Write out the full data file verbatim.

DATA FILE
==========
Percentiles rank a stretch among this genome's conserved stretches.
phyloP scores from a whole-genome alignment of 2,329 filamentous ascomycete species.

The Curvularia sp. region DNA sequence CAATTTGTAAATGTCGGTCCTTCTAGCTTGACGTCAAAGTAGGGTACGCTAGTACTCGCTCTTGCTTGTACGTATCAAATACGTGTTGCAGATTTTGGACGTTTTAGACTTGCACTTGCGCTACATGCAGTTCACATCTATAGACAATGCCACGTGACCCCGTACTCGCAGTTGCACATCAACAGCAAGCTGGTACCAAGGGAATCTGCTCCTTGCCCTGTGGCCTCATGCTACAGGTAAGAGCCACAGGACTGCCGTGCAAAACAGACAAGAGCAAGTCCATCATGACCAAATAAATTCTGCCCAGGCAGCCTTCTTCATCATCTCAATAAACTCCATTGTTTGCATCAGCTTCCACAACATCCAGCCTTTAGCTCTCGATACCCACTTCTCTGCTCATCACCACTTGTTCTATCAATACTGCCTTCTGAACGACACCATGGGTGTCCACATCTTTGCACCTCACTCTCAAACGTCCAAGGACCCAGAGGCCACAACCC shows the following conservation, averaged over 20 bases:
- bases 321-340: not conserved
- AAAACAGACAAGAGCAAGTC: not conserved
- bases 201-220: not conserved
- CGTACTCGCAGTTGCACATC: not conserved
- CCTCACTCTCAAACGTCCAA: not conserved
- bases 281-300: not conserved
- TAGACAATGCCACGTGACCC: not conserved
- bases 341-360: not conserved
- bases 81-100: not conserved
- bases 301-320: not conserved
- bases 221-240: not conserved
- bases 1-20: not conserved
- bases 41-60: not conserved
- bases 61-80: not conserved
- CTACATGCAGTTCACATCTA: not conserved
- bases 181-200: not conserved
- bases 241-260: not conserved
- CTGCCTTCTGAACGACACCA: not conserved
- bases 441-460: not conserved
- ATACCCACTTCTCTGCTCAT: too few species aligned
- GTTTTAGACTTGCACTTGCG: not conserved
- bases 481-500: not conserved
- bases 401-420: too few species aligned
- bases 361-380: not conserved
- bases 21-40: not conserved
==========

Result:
Percentiles rank a stretch among this genome's conserved stretches.
phyloP scores from a whole-genome alignment of 2,329 filamentous ascomycete species.

The Curvularia sp. region DNA sequence CAATTTGTAAATGTCGGTCCTTCTAGCTTGACGTCAAAGTAGGGTACGCTAGTACTCGCTCTTGCTTGTACGTATCAAATACGTGTTGCAGATTTTGGACGTTTTAGACTTGCACTTGCGCTACATGCAGTTCACATCTATAGACAATGCCACGTGACCCCGTACTCGCAGTTGCACATCAACAGCAAGCTGGTACCAAGGGAATCTGCTCCTTGCCCTGTGGCCTCATGCTACAGGTAAGAGCCACAGGACTGCCGTGCAAAACAGACAAGAGCAAGTCCATCATGACCAAATAAATTCTGCCCAGGCAGCCTTCTTCATCATCTCAATAAACTCCATTGTTTGCATCAGCTTCCACAACATCCAGCCTTTAGCTCTCGATACCCACTTCTCTGCTCATCACCACTTGTTCTATCAATACTGCCTTCTGAACGACACCATGGGTGTCCACATCTTTGCACCTCACTCTCAAACGTCCAAGGACCCAGAGGCCACAACCC shows the following conservation, averaged over 20 bases:
- bases 321-340: not conserved
- AAAACAGACAAGAGCAAGTC: not conserved
- bases 201-220: not conserved
- CGTACTCGCAGTTGCACATC: not conserved
- CCTCACTCTCAAACGTCCAA: not conserved
- bases 281-300: not conserved
- TAGACAATGCCACGTGACCC: not conserved
- bases 341-360: not conserved
- bases 81-100: not conserved
- bases 301-320: not conserved
- bases 221-240: not conserved
- bases 1-20: not conserved
- bases 41-60: not conserved
- bases 61-80: not conserved
- CTACATGCAGTTCACATCTA: not conserved
- bases 181-200: not conserved
- bases 241-260: not conserved
- CTGCCTTCTGAACGACACCA: not conserved
- bases 441-460: not conserved
- ATACCCACTTCTCTGCTCAT: too few species aligned
- GTTTTAGACTTGCACTTGCG: not conserved
- bases 481-500: not conserved
- bases 401-420: too few species aligned
- bases 361-380: not conserved
- bases 21-40: not conserved